Then my friends showed up. I'm actually upset that you never really got to know any of them except for the occasional drunk dial and offers of dinner dates at Outback. The only break in monotony I got was watching the obvious tension between the newly reattached but not to each other Puke and Kwan. And I know you were always wary of me associating with girls who allowed themselves to be named after regurgitation or who proudly wore sweatshirts with the name Dinger or Stoner emblazoned on them, but they're all good people. I really think they're going to be there for me through all of this, and you of all people know I'm not the easiest to talk to or figure out. Hell, in the last 423 days of your life you didn't even see me cry.
Now your nieces and nephews are playing 'Find the lesbian', its like Where's Waldo and it happens whenever anyone is in the presence of a girls' rugby team. Except this isn't like a pride parade or a softball game, no one is wearing nametags or t-shirts denoting which one plays for the pink team. I guess my friends are letting them take their mind off what's in the box, except little Earl is being the kind of guy who hits on girls at a funeral home; a creepy one.
Now it's time to close up shop and go out for drinks with my friends to forget about what's in that box, well drinks for me anyways. Guess I'll see you in the morning.
See, now this is what it's supposed to be like; oversleep, fall down the stairs on some ice, bust my ass on the concrete, and not be able to read my eulogy. It's supposed to be the worst day of my life, so it has to start with a panic attack and a series of unfortunate but expected events. Thank god you gave birth to my sister who's devoid of emotion, and can read small sentences. It also helped that she held the attention of an entire room, she ate that shit up.
Now remember that extremely absurd picture of devastation I was talking about earlier? This is it now. Aunt Eileen in some hippie-esque hoop skirt and hiking boots, Aunt Midge dressed to the nines as the poster girl for classy grief, Aunt Fran crying softly right along with Aunt Nani who has that glossed over look in her eye like they upped her risperdol, and me and Shay wedged right in the middle on some faux Victorian era couch, her in Juicy Couture and me in the same wrinkled outfit from the night before smelling like bar and deodorant. I'm sure you're thinking to yourself right now the same thing I am...how is it possible we are all from the same tree?
I bet you're wondering where your other daughter and your missing brother and sister are; in the hallway obviously. Paige doesn't accept the fact that you're in that box, and neither does Aunt Lyn or Uncle Earl. So they're sitting on some equally uncomfortable faux antique couch in the lobby playing cards and drinking coffee. So while I listen to your niece talk about some homeless guy who only got an orange for Christmas, and how you always ate your orange, yeah I'm not entirely sure what she's talking about either, I curse to myself that I didn't put some Jameson into my coffee, all this talk of oranges and homelessness isn't the picture I want in my mind during the last moments I'll ever see you. Ah, alright, time to do the final walk-by; kind of like a drive-by but without the AKs and Ice-T.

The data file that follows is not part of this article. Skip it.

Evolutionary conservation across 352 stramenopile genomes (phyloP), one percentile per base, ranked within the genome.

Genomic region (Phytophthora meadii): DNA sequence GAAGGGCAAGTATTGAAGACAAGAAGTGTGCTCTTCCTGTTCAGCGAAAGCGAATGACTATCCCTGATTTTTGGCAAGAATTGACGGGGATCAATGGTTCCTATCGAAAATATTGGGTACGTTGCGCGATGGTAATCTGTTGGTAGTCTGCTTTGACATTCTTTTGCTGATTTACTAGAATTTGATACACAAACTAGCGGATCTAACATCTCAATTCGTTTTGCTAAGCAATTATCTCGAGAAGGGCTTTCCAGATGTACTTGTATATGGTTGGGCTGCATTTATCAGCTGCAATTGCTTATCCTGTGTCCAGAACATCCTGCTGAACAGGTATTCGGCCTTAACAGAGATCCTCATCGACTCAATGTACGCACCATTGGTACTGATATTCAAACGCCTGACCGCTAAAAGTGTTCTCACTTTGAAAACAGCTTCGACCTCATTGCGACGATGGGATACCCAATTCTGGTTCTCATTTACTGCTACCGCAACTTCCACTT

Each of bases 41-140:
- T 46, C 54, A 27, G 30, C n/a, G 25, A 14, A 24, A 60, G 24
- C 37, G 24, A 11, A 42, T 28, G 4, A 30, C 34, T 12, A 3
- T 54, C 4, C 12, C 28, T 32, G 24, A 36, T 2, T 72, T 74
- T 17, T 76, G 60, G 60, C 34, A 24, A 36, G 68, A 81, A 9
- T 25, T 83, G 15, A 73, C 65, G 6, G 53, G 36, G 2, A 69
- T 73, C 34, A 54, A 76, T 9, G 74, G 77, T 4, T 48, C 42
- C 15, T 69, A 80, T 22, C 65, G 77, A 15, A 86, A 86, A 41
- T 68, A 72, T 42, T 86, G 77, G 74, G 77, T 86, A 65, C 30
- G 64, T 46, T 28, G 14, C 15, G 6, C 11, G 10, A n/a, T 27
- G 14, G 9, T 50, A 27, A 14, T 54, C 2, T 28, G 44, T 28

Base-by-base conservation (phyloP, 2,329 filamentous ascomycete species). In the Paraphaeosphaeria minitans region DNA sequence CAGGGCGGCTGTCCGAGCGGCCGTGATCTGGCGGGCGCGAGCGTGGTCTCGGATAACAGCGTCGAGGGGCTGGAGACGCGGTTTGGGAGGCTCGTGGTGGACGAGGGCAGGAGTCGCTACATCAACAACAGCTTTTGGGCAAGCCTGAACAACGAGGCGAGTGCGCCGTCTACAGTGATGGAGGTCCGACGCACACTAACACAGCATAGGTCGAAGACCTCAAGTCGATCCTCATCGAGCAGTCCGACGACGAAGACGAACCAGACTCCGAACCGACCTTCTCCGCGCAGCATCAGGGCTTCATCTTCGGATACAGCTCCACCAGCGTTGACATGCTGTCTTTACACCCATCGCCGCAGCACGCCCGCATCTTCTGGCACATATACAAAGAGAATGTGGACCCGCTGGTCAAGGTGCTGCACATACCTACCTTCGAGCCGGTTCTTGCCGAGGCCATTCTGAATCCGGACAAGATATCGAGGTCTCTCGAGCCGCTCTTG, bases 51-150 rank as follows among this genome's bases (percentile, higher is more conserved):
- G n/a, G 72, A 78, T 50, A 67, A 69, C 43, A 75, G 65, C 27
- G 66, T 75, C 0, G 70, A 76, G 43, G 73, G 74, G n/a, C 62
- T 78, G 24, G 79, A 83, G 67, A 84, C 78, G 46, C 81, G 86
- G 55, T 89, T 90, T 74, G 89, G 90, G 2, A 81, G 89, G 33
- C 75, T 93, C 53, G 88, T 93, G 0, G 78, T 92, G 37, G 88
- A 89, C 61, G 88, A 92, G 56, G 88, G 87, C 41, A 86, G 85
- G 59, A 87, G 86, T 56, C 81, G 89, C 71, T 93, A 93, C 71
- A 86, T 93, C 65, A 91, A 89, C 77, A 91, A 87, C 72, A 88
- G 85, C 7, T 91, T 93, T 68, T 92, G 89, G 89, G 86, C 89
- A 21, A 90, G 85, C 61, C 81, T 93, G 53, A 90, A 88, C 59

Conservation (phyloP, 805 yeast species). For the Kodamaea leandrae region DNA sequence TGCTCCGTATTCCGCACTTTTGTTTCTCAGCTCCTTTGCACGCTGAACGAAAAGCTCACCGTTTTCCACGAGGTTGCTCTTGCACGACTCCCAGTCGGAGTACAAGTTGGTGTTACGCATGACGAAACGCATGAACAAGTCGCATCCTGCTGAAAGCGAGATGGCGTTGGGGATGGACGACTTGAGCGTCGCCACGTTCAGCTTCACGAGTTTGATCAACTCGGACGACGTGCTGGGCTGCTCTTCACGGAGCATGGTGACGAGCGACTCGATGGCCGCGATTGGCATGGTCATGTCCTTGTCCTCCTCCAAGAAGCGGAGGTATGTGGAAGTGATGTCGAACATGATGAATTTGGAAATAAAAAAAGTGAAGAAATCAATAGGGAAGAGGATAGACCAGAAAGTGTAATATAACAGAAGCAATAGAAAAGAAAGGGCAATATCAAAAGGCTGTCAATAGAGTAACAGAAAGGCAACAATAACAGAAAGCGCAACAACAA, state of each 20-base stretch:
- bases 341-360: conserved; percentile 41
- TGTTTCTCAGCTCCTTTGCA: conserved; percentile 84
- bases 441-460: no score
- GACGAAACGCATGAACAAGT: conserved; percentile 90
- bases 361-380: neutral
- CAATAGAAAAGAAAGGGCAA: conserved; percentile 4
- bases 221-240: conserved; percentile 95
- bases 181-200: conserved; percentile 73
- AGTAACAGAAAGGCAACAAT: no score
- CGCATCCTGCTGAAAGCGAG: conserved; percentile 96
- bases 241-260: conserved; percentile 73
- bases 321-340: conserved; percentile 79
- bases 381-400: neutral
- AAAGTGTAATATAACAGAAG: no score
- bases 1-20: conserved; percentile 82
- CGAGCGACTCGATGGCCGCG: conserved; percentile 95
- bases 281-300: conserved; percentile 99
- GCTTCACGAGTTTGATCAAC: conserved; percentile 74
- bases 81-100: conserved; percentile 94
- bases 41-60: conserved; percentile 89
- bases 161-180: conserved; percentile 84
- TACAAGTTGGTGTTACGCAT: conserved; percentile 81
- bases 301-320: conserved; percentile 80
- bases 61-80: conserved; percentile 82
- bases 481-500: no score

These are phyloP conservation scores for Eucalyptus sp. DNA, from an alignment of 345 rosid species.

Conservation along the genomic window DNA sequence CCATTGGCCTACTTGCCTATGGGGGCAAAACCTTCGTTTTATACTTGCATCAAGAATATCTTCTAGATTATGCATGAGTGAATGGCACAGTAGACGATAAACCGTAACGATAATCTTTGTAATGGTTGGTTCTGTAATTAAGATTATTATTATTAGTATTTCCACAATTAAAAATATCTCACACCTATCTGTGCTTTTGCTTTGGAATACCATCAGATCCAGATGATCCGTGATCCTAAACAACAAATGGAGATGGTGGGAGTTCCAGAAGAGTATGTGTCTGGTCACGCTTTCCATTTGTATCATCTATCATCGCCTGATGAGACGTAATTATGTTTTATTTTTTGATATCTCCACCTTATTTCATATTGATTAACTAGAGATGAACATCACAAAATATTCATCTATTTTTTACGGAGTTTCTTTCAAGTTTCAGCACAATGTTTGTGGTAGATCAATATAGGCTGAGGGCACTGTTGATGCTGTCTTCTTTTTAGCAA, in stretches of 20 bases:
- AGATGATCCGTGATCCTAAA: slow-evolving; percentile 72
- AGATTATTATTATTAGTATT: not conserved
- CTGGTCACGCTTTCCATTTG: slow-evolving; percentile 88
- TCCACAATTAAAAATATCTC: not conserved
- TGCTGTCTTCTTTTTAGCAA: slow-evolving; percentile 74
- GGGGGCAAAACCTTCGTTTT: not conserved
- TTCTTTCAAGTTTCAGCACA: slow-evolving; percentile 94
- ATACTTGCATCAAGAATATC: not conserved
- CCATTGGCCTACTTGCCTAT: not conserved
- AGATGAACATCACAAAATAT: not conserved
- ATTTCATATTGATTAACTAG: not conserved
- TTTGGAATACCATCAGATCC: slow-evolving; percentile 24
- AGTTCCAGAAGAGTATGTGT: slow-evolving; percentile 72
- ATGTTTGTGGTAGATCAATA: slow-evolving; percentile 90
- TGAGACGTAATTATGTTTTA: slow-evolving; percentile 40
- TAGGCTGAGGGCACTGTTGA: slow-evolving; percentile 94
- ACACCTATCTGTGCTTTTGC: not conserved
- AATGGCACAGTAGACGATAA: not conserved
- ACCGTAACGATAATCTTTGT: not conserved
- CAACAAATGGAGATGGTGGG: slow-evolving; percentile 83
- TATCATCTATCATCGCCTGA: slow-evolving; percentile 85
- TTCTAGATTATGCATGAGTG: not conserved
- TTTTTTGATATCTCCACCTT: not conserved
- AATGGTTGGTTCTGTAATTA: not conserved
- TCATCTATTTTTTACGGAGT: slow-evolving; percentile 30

We sit until everyone else walks by, immediate family goes last, I remember this from Grandma's. So I'll just sit here looking at my hands until it's my turn to get up, I can do this. Oh shit, 'Hero' by Enrique Iglesias. Should it have started all loud and abrupt like that? I'm so sorry I laughed; I know that's not appropriate etiquette in this situation but seriously what was I supposed to do? How am I supposed to react when that's what they decide to put on and I'm wedged onto a couch in some weird Deliverance version of a Norman Rockwell, contemplating what I'm going to tell my kids about their grandmother and they put on Enrique. Fucking. Iglesias. Of course I'm going to laugh. I know that wouldn't have been your choice, but that's what happens, other people pick your box and other people pick the song I will forever associate with you being carried out of a funeral parlor in a box by your nephews and brothers.
I guess this is the end, my running narrative of these events didn't really do them justice, or you for that matter. Either way this is the beginning of my story to you, or maybe I've got the timeline mixed up, maybe this all started 427 days ago when you first uttered the words 'malignant tumor' and all my birthday debauchery suddenly became drinking to forget and took the backseat to making up for 20 years of trying to hate you. I don't hate you, I never really did.
Or maybe this all started when I was four and you put all my Dr. Seuss books and my Ninja Turtle t-shirts into a hefty bag and made me sit on the porch of your house, in the rain, because I was bothering you about when Dad was picking me up to take me to the zoo.
Do you remember what you told me?
Of course you do, because you apologized for it 2 weeks before you died.